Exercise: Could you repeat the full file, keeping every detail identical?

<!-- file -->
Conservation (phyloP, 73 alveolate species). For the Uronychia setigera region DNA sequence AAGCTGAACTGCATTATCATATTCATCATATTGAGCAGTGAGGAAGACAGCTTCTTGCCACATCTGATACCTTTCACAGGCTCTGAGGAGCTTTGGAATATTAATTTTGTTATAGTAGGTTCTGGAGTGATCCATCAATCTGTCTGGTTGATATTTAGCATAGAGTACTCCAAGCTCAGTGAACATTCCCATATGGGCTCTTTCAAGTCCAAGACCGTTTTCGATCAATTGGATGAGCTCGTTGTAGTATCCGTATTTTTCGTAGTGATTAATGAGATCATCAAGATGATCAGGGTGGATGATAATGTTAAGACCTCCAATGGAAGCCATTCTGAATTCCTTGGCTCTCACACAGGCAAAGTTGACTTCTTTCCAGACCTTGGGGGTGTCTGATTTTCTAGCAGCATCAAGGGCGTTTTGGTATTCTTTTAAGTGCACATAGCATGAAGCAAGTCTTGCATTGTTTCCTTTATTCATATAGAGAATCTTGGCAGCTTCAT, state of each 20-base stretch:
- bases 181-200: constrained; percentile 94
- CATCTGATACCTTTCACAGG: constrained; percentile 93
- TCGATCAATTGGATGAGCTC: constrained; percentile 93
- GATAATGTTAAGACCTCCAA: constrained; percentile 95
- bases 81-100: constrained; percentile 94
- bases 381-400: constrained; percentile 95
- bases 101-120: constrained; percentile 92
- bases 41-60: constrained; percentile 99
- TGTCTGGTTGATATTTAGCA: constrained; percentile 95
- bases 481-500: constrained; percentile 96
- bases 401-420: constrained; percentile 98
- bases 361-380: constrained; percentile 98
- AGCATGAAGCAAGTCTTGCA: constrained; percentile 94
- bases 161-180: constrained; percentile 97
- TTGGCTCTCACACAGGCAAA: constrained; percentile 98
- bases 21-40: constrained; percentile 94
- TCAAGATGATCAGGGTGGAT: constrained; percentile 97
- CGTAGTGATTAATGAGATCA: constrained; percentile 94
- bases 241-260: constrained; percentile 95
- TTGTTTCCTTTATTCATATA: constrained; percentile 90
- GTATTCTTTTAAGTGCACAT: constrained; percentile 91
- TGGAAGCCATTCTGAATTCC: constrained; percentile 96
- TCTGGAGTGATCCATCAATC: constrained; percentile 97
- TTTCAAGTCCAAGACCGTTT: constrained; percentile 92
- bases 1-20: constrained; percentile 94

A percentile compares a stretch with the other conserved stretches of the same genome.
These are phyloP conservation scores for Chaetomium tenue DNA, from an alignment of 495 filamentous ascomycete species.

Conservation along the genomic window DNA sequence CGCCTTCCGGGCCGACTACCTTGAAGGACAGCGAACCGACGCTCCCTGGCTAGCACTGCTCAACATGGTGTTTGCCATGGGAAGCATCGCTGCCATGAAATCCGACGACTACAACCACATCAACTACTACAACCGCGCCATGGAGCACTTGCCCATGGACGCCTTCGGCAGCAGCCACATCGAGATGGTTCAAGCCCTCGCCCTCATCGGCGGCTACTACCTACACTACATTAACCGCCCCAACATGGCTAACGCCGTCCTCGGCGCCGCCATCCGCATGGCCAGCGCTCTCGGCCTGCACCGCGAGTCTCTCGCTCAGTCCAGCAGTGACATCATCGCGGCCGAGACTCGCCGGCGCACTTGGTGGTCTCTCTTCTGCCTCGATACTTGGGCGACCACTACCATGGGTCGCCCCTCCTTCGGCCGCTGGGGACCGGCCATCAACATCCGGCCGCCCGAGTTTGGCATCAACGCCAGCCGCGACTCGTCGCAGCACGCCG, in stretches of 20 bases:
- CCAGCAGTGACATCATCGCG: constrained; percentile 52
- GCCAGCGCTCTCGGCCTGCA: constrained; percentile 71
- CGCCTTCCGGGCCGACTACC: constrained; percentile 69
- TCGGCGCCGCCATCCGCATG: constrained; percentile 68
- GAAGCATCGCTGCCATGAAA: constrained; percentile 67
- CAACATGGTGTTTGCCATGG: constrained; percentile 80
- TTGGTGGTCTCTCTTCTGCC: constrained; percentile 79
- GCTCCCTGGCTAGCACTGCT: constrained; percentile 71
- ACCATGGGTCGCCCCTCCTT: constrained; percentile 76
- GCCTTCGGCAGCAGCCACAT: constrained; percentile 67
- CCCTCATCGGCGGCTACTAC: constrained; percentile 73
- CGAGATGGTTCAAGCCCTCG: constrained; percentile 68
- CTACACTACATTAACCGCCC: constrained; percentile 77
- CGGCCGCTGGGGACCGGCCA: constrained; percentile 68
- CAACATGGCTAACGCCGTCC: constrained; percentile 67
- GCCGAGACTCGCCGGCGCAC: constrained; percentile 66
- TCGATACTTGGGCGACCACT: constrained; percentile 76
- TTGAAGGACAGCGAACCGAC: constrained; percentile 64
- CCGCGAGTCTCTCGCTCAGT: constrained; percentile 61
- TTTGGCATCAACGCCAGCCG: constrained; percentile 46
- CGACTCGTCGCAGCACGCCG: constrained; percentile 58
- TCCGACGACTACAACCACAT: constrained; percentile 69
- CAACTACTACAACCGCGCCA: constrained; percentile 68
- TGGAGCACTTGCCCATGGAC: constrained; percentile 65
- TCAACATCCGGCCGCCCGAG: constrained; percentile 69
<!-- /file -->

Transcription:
Conservation (phyloP, 73 alveolate species). For the Uronychia setigera region DNA sequence AAGCTGAACTGCATTATCATATTCATCATATTGAGCAGTGAGGAAGACAGCTTCTTGCCACATCTGATACCTTTCACAGGCTCTGAGGAGCTTTGGAATATTAATTTTGTTATAGTAGGTTCTGGAGTGATCCATCAATCTGTCTGGTTGATATTTAGCATAGAGTACTCCAAGCTCAGTGAACATTCCCATATGGGCTCTTTCAAGTCCAAGACCGTTTTCGATCAATTGGATGAGCTCGTTGTAGTATCCGTATTTTTCGTAGTGATTAATGAGATCATCAAGATGATCAGGGTGGATGATAATGTTAAGACCTCCAATGGAAGCCATTCTGAATTCCTTGGCTCTCACACAGGCAAAGTTGACTTCTTTCCAGACCTTGGGGGTGTCTGATTTTCTAGCAGCATCAAGGGCGTTTTGGTATTCTTTTAAGTGCACATAGCATGAAGCAAGTCTTGCATTGTTTCCTTTATTCATATAGAGAATCTTGGCAGCTTCAT, state of each 20-base stretch:
- bases 181-200: constrained; percentile 94
- CATCTGATACCTTTCACAGG: constrained; percentile 93
- TCGATCAATTGGATGAGCTC: constrained; percentile 93
- GATAATGTTAAGACCTCCAA: constrained; percentile 95
- bases 81-100: constrained; percentile 94
- bases 381-400: constrained; percentile 95
- bases 101-120: constrained; percentile 92
- bases 41-60: constrained; percentile 99
- TGTCTGGTTGATATTTAGCA: constrained; percentile 95
- bases 481-500: constrained; percentile 96
- bases 401-420: constrained; percentile 98
- bases 361-380: constrained; percentile 98
- AGCATGAAGCAAGTCTTGCA: constrained; percentile 94
- bases 161-180: constrained; percentile 97
- TTGGCTCTCACACAGGCAAA: constrained; percentile 98
- bases 21-40: constrained; percentile 94
- TCAAGATGATCAGGGTGGAT: constrained; percentile 97
- CGTAGTGATTAATGAGATCA: constrained; percentile 94
- bases 241-260: constrained; percentile 95
- TTGTTTCCTTTATTCATATA: constrained; percentile 90
- GTATTCTTTTAAGTGCACAT: constrained; percentile 91
- TGGAAGCCATTCTGAATTCC: constrained; percentile 96
- TCTGGAGTGATCCATCAATC: constrained; percentile 97
- TTTCAAGTCCAAGACCGTTT: constrained; percentile 92
- bases 1-20: constrained; percentile 94

A percentile compares a stretch with the other conserved stretches of the same genome.
These are phyloP conservation scores for Chaetomium tenue DNA, from an alignment of 495 filamentous ascomycete species.

Conservation along the genomic window DNA sequence CGCCTTCCGGGCCGACTACCTTGAAGGACAGCGAACCGACGCTCCCTGGCTAGCACTGCTCAACATGGTGTTTGCCATGGGAAGCATCGCTGCCATGAAATCCGACGACTACAACCACATCAACTACTACAACCGCGCCATGGAGCACTTGCCCATGGACGCCTTCGGCAGCAGCCACATCGAGATGGTTCAAGCCCTCGCCCTCATCGGCGGCTACTACCTACACTACATTAACCGCCCCAACATGGCTAACGCCGTCCTCGGCGCCGCCATCCGCATGGCCAGCGCTCTCGGCCTGCACCGCGAGTCTCTCGCTCAGTCCAGCAGTGACATCATCGCGGCCGAGACTCGCCGGCGCACTTGGTGGTCTCTCTTCTGCCTCGATACTTGGGCGACCACTACCATGGGTCGCCCCTCCTTCGGCCGCTGGGGACCGGCCATCAACATCCGGCCGCCCGAGTTTGGCATCAACGCCAGCCGCGACTCGTCGCAGCACGCCG, in stretches of 20 bases:
- CCAGCAGTGACATCATCGCG: constrained; percentile 52
- GCCAGCGCTCTCGGCCTGCA: constrained; percentile 71
- CGCCTTCCGGGCCGACTACC: constrained; percentile 69
- TCGGCGCCGCCATCCGCATG: constrained; percentile 68
- GAAGCATCGCTGCCATGAAA: constrained; percentile 67
- CAACATGGTGTTTGCCATGG: constrained; percentile 80
- TTGGTGGTCTCTCTTCTGCC: constrained; percentile 79
- GCTCCCTGGCTAGCACTGCT: constrained; percentile 71
- ACCATGGGTCGCCCCTCCTT: constrained; percentile 76
- GCCTTCGGCAGCAGCCACAT: constrained; percentile 67
- CCCTCATCGGCGGCTACTAC: constrained; percentile 73
- CGAGATGGTTCAAGCCCTCG: constrained; percentile 68
- CTACACTACATTAACCGCCC: constrained; percentile 77
- CGGCCGCTGGGGACCGGCCA: constrained; percentile 68
- CAACATGGCTAACGCCGTCC: constrained; percentile 67
- GCCGAGACTCGCCGGCGCAC: constrained; percentile 66
- TCGATACTTGGGCGACCACT: constrained; percentile 76
- TTGAAGGACAGCGAACCGAC: constrained; percentile 64
- CCGCGAGTCTCTCGCTCAGT: constrained; percentile 61
- TTTGGCATCAACGCCAGCCG: constrained; percentile 46
- CGACTCGTCGCAGCACGCCG: constrained; percentile 58
- TCCGACGACTACAACCACAT: constrained; percentile 69
- CAACTACTACAACCGCGCCA: constrained; percentile 68
- TGGAGCACTTGCCCATGGAC: constrained; percentile 65
- TCAACATCCGGCCGCCCGAG: constrained; percentile 69